GEAI is based in a particular rural region of Ireland, with an extensive agriculture sector. On Tuesday, 12th of April, Bridget Murphy, one of GEAI’s director presented at the Ballinaglera Community Hall a workshop on Agroecology and its’ role in climate action.

Agriculture is not only affected by climate change but is also one of the main contributors. In 2020, the agriculture sector in Ireland was responsible for 37,1% of national Greenhouse Gases (GHGs) emissions, more than the energy industries and transport sector emissions combined. (1)

Changing the food and agriculture system should be top priority. Bridget raised concern for how the system used today has been proven to not be resilient or sustainable time after time. GEAI’s director says everyone should be asking themselves “How do we, as a species, live on the planet without damaging it, its’ soil, water, vegetation and animals?”. Although there have been some research and publications in the last century, only recently has agroecology become part of international and UN institutions discourse.

What is agroecology?

Agroecology is an integrated science that combines biological, ecological and agricultural concepts and principles without neglecting socio-economics aspects. Instead of individualizing and mechanizing practices, agroecology being also a social movement proposes the integration of the community, a combined effort to do better. The change this science suggests has not only to be applied by farmers and consumers, but also by institutions and governance. There’s an urgent need for a shift in regulations and policy.

Our food system is affected deeply by everything that agriculture comprises.  Sustainable principles of agroecology promote provision of any resources along with economic opportunities. Agroecology is a pillar for the food sovereignty framework.

High vs low external input agriculture


High external input agriculture (HEIA) is the model most commonly used nowadays, and the one further from agroecology concepts. At the base of HEIA is the ideal that natural resources have only value when used, therefore the aim is to improve crops yields and using mostly high yielding plants such as rice or wheat. This model is also associated with the “best practices taught in college”, hence why the labour is mostly skilled, and the “one size fits all” models applied aren’t as efficient in all systems.

In summary, this is a capitalist and intensive model vulnerable to climate change and epidemics that has shown to contribute to soil degradation, water and air pollution with high levels of GHGs emissions and promoting health problems for both humans and animals.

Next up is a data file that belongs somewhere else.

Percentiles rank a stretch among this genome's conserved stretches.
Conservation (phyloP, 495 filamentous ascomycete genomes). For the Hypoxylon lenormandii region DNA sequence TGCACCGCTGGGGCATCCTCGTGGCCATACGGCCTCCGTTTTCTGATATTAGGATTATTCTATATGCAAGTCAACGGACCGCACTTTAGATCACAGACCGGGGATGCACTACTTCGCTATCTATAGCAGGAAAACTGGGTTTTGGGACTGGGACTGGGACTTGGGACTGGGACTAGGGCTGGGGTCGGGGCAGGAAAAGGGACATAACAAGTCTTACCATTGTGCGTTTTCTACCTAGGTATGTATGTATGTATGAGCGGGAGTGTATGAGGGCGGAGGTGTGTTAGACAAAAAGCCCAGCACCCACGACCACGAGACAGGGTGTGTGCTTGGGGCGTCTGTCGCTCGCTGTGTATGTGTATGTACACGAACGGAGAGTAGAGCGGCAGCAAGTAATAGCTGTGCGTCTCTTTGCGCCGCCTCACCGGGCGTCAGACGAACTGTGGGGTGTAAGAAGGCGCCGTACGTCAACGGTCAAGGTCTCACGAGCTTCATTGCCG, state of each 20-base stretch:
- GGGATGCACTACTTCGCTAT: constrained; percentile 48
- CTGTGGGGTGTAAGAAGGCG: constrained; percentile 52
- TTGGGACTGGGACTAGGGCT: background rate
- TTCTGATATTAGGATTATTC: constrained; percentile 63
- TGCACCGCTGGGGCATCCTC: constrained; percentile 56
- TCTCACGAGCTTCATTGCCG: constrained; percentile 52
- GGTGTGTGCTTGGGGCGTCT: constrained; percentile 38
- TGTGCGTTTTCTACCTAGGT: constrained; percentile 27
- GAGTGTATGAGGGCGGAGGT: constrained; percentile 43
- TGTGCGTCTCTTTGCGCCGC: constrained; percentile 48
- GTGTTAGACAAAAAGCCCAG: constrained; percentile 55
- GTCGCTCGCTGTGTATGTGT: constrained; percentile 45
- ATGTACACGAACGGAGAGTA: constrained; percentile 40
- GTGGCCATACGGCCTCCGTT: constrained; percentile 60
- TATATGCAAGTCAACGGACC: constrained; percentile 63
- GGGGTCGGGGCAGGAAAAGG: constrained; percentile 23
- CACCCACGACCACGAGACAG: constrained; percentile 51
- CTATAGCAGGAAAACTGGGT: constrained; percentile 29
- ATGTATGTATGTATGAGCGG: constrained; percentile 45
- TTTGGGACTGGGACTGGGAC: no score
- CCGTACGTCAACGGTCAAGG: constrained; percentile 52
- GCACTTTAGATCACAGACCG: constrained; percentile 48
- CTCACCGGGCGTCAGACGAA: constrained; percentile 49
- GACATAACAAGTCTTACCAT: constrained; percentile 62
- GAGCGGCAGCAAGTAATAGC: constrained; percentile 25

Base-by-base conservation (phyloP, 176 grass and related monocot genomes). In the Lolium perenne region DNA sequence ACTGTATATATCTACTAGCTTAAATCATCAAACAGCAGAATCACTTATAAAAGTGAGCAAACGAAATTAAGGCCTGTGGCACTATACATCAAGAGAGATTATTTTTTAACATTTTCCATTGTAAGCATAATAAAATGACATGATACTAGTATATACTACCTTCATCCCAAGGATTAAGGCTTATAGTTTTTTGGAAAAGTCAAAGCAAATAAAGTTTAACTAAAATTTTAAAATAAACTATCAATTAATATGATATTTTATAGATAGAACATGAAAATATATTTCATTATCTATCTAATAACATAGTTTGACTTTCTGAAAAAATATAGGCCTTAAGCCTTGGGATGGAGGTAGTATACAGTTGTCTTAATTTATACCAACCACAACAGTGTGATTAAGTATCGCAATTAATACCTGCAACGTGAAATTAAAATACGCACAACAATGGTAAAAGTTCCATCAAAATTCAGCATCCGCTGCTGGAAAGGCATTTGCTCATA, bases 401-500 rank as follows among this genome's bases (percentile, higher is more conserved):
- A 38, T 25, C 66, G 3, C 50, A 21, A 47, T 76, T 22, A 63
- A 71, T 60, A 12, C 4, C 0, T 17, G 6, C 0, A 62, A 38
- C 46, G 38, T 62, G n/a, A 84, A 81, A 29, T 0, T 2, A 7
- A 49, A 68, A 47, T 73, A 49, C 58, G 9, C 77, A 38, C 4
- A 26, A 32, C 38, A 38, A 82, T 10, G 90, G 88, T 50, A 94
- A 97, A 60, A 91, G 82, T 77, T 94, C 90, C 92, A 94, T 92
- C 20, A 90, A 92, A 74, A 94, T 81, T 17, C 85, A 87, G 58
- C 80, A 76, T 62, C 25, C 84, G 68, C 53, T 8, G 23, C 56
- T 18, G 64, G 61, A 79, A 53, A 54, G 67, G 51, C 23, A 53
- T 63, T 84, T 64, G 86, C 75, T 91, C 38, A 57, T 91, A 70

Low external input agriculture (LEIA) contrary to the previous model, uses as little external input as possible, which immediately translates to less fuel consumption and therefore less emissions from machinery usage. Nitrogen is the main nutrient for soils and crops, so instead of coming from agrochemicals and fertilizers, in LEIA it’s obtained from natural solutions such as nitrogen fixating plants. Practices like integrated pest management promote biodiversity and comprehend that a crop is within an ecosystem that needs to be in balance. A healthy ecosystem will mean healthy land and water streams, less emissions given that both plants and soil capture carbon dioxide, high soil fertility and less water erosion.

Six blind man and the elephant

There is a tale that long ago in a village lived six old men, and they were all blind. The knowledge they had of the world came from travellers. From all the stories they heard, the ones about elephants were the most interesting for them. They could not agree on the physical appearance of the animal, because it was both described as something brutal capable of destruction but also as a living caring creature that a princess would use as means of transport. To settle the matter someone brought an elephant, and all the men touched the animal, but each a different part of it. Once again, there was argument about what the animal was like, because the assumptions were made only by the part they touched. Finally, the Rajah asked them how they could be so sure of their hypothesis, and implied that if they combine all the individual perspectives, they might be able to see the whole truth. From that day forward they chose to work together to obtain the better outcome for everyone. (2)

This story is a perfect analogy to how humans accept subjective perspectives as absolutes, when the narrative is so clearly biased either by personal experience, selfish interests or individual beliefs.

GEAI’s director, Bridget used this story to show the importance for humans to realise the interconnections and to build the concept of solidarity. Agroecology considers different perspectives, as previously mentioned, it integrates biological, ecological, agricultural and socio-economic principles. There is a necessity to reassess needs and the shortest chains to obtain food security. If we keep treating our soil this way, there will come a day in which our soils are no longer living, our food system will no longer work!